Gambling a retirement income

Gambling a retirement income

Selling shares in an SMSF portfolio to fund everyday expenses is a very risky thing to do.

Selling shares in an SMSF portfolio to fund everyday expenses is a very risky thing to do.

Banks and insurance companies spend a great deal of time and effort managing the duration mismatches between their assets and their liabilities.

For example, banks’ assets are loans to customers, and their liabilities are deposits and other borrowings that provide the funding for the loans, and to the extent that the maturity dates aren’t the same means that an extra risk is introduced into the business.

As a general principal, risk is reduced when there is less of a mismatch, but individual retirement income portfolios have very large and potentially risky asset/liability mismatches.

A self managed super fund (SMSF) has known liabilities in the future when it is required to start paying out a pension cash flow to the beneficiaries each year in retirement.

In practice, a proportion of these are fixed and non-negotiable, as they are needed so that the investor can meet every day living expenses in retirement such as food, rent, & utility bills. So, these “non-volatile” liabilities have fixed times at which a certain amount of money must be available to pay these bills each year.

However, many investors rely on selling shares from their portfolio to provide the cash for the required income from the SMSF. These volatile assets do not have maturity dates, and are subject to the market prices at the time of sale. This is a large mismatch, which can be very risky and can shorten the length of time that a SMSF can pay income in post-retirement.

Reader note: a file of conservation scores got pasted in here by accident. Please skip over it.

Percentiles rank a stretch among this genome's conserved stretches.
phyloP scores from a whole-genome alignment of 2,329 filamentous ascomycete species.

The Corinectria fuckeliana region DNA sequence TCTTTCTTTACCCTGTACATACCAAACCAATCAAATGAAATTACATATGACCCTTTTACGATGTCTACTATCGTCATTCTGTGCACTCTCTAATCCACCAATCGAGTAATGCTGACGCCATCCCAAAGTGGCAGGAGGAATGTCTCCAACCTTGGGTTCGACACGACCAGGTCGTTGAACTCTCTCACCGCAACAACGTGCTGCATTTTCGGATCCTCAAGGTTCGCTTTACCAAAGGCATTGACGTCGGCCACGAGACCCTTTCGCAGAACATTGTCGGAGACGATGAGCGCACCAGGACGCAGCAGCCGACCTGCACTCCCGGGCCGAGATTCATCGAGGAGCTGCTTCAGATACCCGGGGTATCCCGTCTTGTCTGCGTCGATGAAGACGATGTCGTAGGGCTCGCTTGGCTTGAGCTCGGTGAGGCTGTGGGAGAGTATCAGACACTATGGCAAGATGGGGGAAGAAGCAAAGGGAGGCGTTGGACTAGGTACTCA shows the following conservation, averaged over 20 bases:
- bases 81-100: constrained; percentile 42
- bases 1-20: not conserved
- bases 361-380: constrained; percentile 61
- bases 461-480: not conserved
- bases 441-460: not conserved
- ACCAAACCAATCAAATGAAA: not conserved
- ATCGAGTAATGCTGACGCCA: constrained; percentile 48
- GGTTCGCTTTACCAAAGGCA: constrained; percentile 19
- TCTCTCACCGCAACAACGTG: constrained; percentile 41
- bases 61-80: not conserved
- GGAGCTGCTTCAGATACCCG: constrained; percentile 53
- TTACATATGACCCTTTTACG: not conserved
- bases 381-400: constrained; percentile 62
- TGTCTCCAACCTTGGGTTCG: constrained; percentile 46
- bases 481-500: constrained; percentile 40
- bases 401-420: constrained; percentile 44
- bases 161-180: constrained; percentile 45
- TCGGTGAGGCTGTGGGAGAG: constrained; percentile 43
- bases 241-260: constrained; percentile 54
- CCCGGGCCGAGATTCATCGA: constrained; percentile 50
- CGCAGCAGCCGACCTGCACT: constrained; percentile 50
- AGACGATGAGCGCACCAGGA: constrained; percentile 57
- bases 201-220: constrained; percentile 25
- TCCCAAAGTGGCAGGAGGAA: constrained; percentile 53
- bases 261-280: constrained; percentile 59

A simple example will illustrate this point. If you had a non-volatile fixed invoice of $10,000 that you needed to pay in 10 years time, you could buy an Endowment Bond for about $5,921 today and it would mature in 10 years providing you with the $10,000 maturity value to pay the bill. This is matching non-volatile liabilities with non-volatile assets and you can be sure that you will have the $10,000 to pay the bill.

Alternatively, you could invest $4,066 in the share market today, and in 10 years time it too could be worth $10,000 (assuming it returned its long term mean return of 9 per cent per annum), but because risky shares are volatile, it may not be worth $10,000 when you need to sell the shares. In fact, there is a 50% chance that you would get less than $10,000 and 50% chance you would get more, and the only sure thing is that you have to sell even if it’s in a down market.

It is always good to get more, but in retirement with fixed obligations and bills to pay, it can be catastrophic not to have the required amount of money when it is needed, but this is exactly how many people create income in retirement.

Gambling with retirement income is a very risky thing to do, but this is precisely what many people do when they need to sell shares in their SMSF to fund everyday living expenses.


About Stephen Duchesne

Stephen Duchesne is chief executive officer and executive director of the Endowment Bond Exchange. 

He has 25 years' international experience in debt and equity markets, structured finance, and derivatives with global investment banks such as Credit Suisse and Midland Bank PLC

He was formerly Managing Director and Head of Australasian Debt Markets for Merrill Lynch (Australia) where he was responsible for all locally based Credit & Government Bond Sales & Trading, Futures, Debt Capital Markets origination, and Derivatives Sales & Trading.

Gambling a retirement income
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